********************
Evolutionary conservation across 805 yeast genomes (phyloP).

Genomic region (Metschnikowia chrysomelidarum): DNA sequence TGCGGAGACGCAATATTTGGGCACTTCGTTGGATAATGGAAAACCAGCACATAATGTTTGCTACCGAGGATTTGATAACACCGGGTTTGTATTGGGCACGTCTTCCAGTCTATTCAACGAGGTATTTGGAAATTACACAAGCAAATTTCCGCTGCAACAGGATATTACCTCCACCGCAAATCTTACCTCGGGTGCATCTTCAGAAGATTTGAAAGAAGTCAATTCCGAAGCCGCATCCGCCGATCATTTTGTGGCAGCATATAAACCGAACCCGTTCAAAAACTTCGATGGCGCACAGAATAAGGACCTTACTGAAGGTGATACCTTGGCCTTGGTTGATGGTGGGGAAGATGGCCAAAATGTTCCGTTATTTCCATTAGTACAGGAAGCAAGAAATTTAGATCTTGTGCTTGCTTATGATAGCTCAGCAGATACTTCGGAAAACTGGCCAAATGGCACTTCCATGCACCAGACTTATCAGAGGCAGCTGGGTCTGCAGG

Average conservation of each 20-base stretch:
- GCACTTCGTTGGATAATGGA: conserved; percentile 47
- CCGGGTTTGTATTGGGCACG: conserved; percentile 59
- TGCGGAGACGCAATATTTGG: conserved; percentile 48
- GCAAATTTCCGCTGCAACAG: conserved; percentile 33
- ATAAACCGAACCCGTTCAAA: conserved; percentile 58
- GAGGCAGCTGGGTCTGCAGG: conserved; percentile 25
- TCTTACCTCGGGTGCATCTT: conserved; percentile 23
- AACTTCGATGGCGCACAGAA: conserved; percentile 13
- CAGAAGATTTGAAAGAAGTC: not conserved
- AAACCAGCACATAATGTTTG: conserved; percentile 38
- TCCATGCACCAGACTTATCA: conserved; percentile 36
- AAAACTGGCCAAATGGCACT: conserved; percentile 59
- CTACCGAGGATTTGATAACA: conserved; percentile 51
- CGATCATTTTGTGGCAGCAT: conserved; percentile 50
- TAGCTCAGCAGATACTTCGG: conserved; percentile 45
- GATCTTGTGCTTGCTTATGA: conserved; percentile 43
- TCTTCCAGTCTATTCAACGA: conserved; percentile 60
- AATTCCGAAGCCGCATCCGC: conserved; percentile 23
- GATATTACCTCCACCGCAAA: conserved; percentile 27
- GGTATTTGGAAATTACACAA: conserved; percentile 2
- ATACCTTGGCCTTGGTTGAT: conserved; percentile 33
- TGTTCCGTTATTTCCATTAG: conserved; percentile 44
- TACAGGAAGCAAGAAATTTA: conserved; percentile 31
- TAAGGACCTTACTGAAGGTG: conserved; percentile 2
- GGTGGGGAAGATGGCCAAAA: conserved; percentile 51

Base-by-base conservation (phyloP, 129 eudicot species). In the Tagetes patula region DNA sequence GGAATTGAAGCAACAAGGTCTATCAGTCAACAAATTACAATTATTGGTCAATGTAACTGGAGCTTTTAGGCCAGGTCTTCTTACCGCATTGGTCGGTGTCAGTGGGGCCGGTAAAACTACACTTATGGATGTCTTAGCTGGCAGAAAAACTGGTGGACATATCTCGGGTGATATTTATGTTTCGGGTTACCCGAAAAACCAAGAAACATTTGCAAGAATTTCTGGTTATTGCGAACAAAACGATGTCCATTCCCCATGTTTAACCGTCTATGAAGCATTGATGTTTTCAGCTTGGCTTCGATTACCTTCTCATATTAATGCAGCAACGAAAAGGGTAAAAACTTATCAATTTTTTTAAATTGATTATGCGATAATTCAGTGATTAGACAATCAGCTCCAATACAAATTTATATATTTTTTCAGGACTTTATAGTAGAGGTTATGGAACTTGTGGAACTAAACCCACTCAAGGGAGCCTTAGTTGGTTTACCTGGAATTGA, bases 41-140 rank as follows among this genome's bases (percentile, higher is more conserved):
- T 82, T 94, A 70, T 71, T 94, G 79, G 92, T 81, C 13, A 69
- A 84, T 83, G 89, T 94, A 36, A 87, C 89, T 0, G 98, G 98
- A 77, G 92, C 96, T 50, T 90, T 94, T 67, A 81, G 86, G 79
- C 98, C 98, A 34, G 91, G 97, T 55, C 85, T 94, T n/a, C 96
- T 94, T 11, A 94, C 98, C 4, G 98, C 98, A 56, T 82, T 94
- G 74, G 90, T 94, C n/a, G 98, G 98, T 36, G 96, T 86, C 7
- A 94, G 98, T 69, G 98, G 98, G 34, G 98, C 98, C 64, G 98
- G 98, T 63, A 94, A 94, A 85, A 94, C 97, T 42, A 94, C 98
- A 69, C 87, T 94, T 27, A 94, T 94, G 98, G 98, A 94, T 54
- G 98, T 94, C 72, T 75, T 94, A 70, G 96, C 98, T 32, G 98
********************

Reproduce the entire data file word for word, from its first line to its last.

Evolutionary conservation across 805 yeast genomes (phyloP).

Genomic region (Metschnikowia chrysomelidarum): DNA sequence TGCGGAGACGCAATATTTGGGCACTTCGTTGGATAATGGAAAACCAGCACATAATGTTTGCTACCGAGGATTTGATAACACCGGGTTTGTATTGGGCACGTCTTCCAGTCTATTCAACGAGGTATTTGGAAATTACACAAGCAAATTTCCGCTGCAACAGGATATTACCTCCACCGCAAATCTTACCTCGGGTGCATCTTCAGAAGATTTGAAAGAAGTCAATTCCGAAGCCGCATCCGCCGATCATTTTGTGGCAGCATATAAACCGAACCCGTTCAAAAACTTCGATGGCGCACAGAATAAGGACCTTACTGAAGGTGATACCTTGGCCTTGGTTGATGGTGGGGAAGATGGCCAAAATGTTCCGTTATTTCCATTAGTACAGGAAGCAAGAAATTTAGATCTTGTGCTTGCTTATGATAGCTCAGCAGATACTTCGGAAAACTGGCCAAATGGCACTTCCATGCACCAGACTTATCAGAGGCAGCTGGGTCTGCAGG

Average conservation of each 20-base stretch:
- GCACTTCGTTGGATAATGGA: conserved; percentile 47
- CCGGGTTTGTATTGGGCACG: conserved; percentile 59
- TGCGGAGACGCAATATTTGG: conserved; percentile 48
- GCAAATTTCCGCTGCAACAG: conserved; percentile 33
- ATAAACCGAACCCGTTCAAA: conserved; percentile 58
- GAGGCAGCTGGGTCTGCAGG: conserved; percentile 25
- TCTTACCTCGGGTGCATCTT: conserved; percentile 23
- AACTTCGATGGCGCACAGAA: conserved; percentile 13
- CAGAAGATTTGAAAGAAGTC: not conserved
- AAACCAGCACATAATGTTTG: conserved; percentile 38
- TCCATGCACCAGACTTATCA: conserved; percentile 36
- AAAACTGGCCAAATGGCACT: conserved; percentile 59
- CTACCGAGGATTTGATAACA: conserved; percentile 51
- CGATCATTTTGTGGCAGCAT: conserved; percentile 50
- TAGCTCAGCAGATACTTCGG: conserved; percentile 45
- GATCTTGTGCTTGCTTATGA: conserved; percentile 43
- TCTTCCAGTCTATTCAACGA: conserved; percentile 60
- AATTCCGAAGCCGCATCCGC: conserved; percentile 23
- GATATTACCTCCACCGCAAA: conserved; percentile 27
- GGTATTTGGAAATTACACAA: conserved; percentile 2
- ATACCTTGGCCTTGGTTGAT: conserved; percentile 33
- TGTTCCGTTATTTCCATTAG: conserved; percentile 44
- TACAGGAAGCAAGAAATTTA: conserved; percentile 31
- TAAGGACCTTACTGAAGGTG: conserved; percentile 2
- GGTGGGGAAGATGGCCAAAA: conserved; percentile 51

Base-by-base conservation (phyloP, 129 eudicot species). In the Tagetes patula region DNA sequence GGAATTGAAGCAACAAGGTCTATCAGTCAACAAATTACAATTATTGGTCAATGTAACTGGAGCTTTTAGGCCAGGTCTTCTTACCGCATTGGTCGGTGTCAGTGGGGCCGGTAAAACTACACTTATGGATGTCTTAGCTGGCAGAAAAACTGGTGGACATATCTCGGGTGATATTTATGTTTCGGGTTACCCGAAAAACCAAGAAACATTTGCAAGAATTTCTGGTTATTGCGAACAAAACGATGTCCATTCCCCATGTTTAACCGTCTATGAAGCATTGATGTTTTCAGCTTGGCTTCGATTACCTTCTCATATTAATGCAGCAACGAAAAGGGTAAAAACTTATCAATTTTTTTAAATTGATTATGCGATAATTCAGTGATTAGACAATCAGCTCCAATACAAATTTATATATTTTTTCAGGACTTTATAGTAGAGGTTATGGAACTTGTGGAACTAAACCCACTCAAGGGAGCCTTAGTTGGTTTACCTGGAATTGA, bases 41-140 rank as follows among this genome's bases (percentile, higher is more conserved):
- T 82, T 94, A 70, T 71, T 94, G 79, G 92, T 81, C 13, A 69
- A 84, T 83, G 89, T 94, A 36, A 87, C 89, T 0, G 98, G 98
- A 77, G 92, C 96, T 50, T 90, T 94, T 67, A 81, G 86, G 79
- C 98, C 98, A 34, G 91, G 97, T 55, C 85, T 94, T n/a, C 96
- T 94, T 11, A 94, C 98, C 4, G 98, C 98, A 56, T 82, T 94
- G 74, G 90, T 94, C n/a, G 98, G 98, T 36, G 96, T 86, C 7
- A 94, G 98, T 69, G 98, G 98, G 34, G 98, C 98, C 64, G 98
- G 98, T 63, A 94, A 94, A 85, A 94, C 97, T 42, A 94, C 98
- A 69, C 87, T 94, T 27, A 94, T 94, G 98, G 98, A 94, T 54
- G 98, T 94, C 72, T 75, T 94, A 70, G 96, C 98, T 32, G 98